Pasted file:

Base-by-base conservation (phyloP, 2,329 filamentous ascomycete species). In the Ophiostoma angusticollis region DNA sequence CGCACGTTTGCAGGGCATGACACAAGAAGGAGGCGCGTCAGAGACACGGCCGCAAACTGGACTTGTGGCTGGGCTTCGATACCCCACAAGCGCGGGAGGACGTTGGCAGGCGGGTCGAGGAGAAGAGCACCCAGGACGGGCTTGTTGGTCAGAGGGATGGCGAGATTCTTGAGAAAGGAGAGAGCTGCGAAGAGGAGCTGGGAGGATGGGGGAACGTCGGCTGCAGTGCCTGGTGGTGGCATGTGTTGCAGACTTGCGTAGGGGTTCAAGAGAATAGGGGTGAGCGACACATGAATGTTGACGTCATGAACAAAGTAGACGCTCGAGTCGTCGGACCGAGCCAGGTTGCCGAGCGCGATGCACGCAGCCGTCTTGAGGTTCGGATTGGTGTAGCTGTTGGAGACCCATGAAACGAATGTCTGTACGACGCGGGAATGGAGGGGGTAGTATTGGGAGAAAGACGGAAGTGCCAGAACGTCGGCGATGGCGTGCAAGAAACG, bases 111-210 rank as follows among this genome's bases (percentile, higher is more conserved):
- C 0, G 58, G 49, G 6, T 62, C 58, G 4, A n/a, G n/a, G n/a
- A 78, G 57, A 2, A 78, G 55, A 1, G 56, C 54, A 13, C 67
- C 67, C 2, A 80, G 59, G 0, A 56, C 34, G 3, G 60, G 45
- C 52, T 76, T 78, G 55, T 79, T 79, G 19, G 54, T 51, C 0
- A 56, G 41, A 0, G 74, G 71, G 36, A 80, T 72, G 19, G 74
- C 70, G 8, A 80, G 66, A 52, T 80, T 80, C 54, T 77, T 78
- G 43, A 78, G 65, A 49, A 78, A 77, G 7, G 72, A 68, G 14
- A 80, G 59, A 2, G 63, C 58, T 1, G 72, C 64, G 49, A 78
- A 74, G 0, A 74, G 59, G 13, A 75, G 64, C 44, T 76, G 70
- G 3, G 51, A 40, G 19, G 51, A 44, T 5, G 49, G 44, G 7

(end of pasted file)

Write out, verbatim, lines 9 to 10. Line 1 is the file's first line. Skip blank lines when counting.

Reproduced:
- A 80, G 59, A 2, G 63, C 58, T 1, G 72, C 64, G 49, A 78
- A 74, G 0, A 74, G 59, G 13, A 75, G 64, C 44, T 76, G 70